150 Years of University History

Resources to assist you in your research on topics related to CSU's history

Transcribe with us!

Why Transcription Matters

Handwritten text is impossible to electronically search.  It can also be difficult to read.  With transcription, both are easier. 

Compare the transcript below to the page of the diary to the left:

"Wednesday, August 5

Drove to Denver to present request of State Board of Agriculture to make application for a 45% PWA grant to build a $25,000 library at Ft. Lewis and a 5 to 7 thousand dollar addition to the Soils Building at the college."

We are seeking volunteers to help transcribe the handwritten diaries of Charles A. Lory, Colorado State University's fifth president, to aid in research access.  As CSU's longest serving president, Lory holds interest for those researching topics as varied as the history of CSU, higher education, New Deal era programs, Northern Colorado irrigation, and federal water project development.

How to Help

To contribute to this project: go to Charles A. Lory Diaries page on the From the Page platform.  Sign up for a free account, or sign in if you already have one.  You can also transcribe up to three pages without an account.  Pick a place to start and be sure to read the transcription conventions at the bottom of the page.

To get updates on the Colorado State University Archives and this project, follow the CSU Libraries on social media: Twitter, Facebook and Instagram!

About Transcribing Lory's Diaries

Some standard transcription practices:

  • Transcribe both handwritten and pre-printed text such as dates and headers.
  • Do not transcribe words that are crossed out.
  • Spelling:  Use original spelling if possible.  Spell out ampersands, whether they are printed (&) or handwritten (similar to a plus sign).
  • Capitalization:  Modernize for readability.
  • Punctuation:  Add modern periods, but don't add punctuation like commas or apostrophes.
  • Line breaks:  Hit return once after each line ends.  Two returns indicate a new paragraph, which may be notated in the original as indentation.  Each diary entry should get its own paragraph.
  • Illegible text:  If characters in a word are difficult to read, make a guess and enclose the entire word in single square brackets with a question mark at the end: [Tomlinson?].  If you can't make out any letters at all, please enter [illegible].  You only need to enter [illegible] once for a series of illegible words.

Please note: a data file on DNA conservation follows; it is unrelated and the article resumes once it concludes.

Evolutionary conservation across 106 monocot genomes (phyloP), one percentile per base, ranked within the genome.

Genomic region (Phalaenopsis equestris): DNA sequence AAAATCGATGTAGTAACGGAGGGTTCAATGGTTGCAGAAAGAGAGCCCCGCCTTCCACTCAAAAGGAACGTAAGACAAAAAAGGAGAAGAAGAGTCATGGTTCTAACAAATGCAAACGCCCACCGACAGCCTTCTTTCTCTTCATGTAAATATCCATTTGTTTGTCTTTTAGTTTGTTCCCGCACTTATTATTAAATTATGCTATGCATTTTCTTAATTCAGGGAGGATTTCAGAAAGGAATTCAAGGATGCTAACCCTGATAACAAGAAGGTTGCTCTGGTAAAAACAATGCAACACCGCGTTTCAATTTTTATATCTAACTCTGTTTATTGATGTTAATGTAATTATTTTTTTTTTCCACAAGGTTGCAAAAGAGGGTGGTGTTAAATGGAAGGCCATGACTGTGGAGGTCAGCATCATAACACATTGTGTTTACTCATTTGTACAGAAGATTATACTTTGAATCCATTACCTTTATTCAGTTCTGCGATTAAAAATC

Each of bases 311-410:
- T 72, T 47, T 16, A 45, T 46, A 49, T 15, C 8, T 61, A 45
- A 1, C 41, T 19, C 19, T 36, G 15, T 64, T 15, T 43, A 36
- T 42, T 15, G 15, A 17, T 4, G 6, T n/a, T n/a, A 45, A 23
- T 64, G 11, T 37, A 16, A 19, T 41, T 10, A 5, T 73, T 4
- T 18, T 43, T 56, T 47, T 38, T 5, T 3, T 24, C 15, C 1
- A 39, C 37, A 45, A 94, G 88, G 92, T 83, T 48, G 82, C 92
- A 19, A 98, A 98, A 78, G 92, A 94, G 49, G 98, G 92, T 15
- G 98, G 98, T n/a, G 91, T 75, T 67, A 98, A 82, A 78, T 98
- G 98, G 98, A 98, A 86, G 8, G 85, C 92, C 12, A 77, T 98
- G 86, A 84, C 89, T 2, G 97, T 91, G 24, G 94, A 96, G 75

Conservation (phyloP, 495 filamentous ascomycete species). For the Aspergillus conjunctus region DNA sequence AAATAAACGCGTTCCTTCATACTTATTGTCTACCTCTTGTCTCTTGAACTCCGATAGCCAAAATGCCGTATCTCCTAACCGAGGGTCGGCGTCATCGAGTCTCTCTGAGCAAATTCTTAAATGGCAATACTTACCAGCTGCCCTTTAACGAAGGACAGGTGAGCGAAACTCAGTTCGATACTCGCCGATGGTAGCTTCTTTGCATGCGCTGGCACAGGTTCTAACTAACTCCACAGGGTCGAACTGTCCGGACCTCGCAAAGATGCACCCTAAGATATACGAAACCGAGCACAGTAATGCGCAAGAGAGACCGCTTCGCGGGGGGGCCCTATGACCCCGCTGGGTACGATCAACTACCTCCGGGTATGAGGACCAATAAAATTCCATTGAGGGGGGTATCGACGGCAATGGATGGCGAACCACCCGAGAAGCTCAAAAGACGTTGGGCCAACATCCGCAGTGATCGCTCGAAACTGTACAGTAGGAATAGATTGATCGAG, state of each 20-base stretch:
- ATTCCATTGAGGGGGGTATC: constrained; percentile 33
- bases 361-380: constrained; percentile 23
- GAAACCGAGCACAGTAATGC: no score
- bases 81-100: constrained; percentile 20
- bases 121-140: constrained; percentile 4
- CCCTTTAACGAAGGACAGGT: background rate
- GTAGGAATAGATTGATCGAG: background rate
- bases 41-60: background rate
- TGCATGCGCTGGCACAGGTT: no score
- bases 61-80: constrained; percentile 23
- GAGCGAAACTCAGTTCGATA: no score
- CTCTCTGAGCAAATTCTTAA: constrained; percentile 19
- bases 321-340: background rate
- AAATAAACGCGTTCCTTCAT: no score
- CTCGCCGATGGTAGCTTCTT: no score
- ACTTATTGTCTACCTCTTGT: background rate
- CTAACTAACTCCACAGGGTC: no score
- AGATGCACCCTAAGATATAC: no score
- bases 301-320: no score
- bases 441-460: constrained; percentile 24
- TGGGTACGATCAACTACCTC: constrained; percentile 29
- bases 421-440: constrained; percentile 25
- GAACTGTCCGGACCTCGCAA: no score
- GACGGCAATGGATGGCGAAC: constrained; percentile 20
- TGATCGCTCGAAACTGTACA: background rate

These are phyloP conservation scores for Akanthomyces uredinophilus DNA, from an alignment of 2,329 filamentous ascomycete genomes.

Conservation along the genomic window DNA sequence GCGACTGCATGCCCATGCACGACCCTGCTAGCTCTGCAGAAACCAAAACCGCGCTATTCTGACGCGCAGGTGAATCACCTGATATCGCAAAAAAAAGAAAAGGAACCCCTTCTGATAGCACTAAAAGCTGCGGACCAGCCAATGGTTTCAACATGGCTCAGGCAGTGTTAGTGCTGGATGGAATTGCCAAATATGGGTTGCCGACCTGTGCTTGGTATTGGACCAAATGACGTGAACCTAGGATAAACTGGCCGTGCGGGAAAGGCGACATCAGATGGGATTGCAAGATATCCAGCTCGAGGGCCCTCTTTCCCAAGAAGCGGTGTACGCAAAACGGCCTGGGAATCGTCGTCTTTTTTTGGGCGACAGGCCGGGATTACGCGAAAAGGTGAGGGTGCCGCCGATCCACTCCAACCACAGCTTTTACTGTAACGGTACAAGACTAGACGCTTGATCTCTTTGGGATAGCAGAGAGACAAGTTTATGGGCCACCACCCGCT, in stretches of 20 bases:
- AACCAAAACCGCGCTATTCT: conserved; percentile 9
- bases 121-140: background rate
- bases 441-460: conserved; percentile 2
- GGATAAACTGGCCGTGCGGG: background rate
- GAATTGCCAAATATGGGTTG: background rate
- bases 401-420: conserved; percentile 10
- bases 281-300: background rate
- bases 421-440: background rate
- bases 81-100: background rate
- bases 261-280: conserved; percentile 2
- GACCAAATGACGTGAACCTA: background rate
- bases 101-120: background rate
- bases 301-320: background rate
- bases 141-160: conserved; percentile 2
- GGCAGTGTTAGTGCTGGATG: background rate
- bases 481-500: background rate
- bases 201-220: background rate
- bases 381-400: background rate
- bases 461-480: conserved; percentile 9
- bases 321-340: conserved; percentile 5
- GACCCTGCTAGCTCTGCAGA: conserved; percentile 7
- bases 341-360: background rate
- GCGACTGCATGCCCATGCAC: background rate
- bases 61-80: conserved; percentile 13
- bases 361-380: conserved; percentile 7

• A single newline indicates a line break in the original document, and will not appear as a break in the text in some views or exports.  Two newlines indicate a paragraph, and will appear as a paragraph break in all views.

Also, for more information, review our transcription guide and handwriting cheat sheet, A Lory Primer.

About Charles A. Lory

Charles A. Lory (1872-1969) was the fifth president of Colorado Agricultural College (now Colorado State University).  From 1909 to 1940, Lory oversaw significant expansion of the college.  He was involved with many local and national organizations, most of which focused on water use, agriculture, and higher education.

Lory kept detailed daily diaries about his professional and personal life beginning in 1898, and while he wrote only occasionally for the next three decades, from 1935 to 1963 he wrote nearly every day.  Read more about Lory in the Guide to the Papers of Charles A. Lory.

Or, check out this article by Colorado State University Emeritus Professor of History, James E. Hansen II, "Charles A. Lory and the Challenges of Colorado's Semi-Arid Frontier" (August, 1980).

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Vicky Lopez-Terrill
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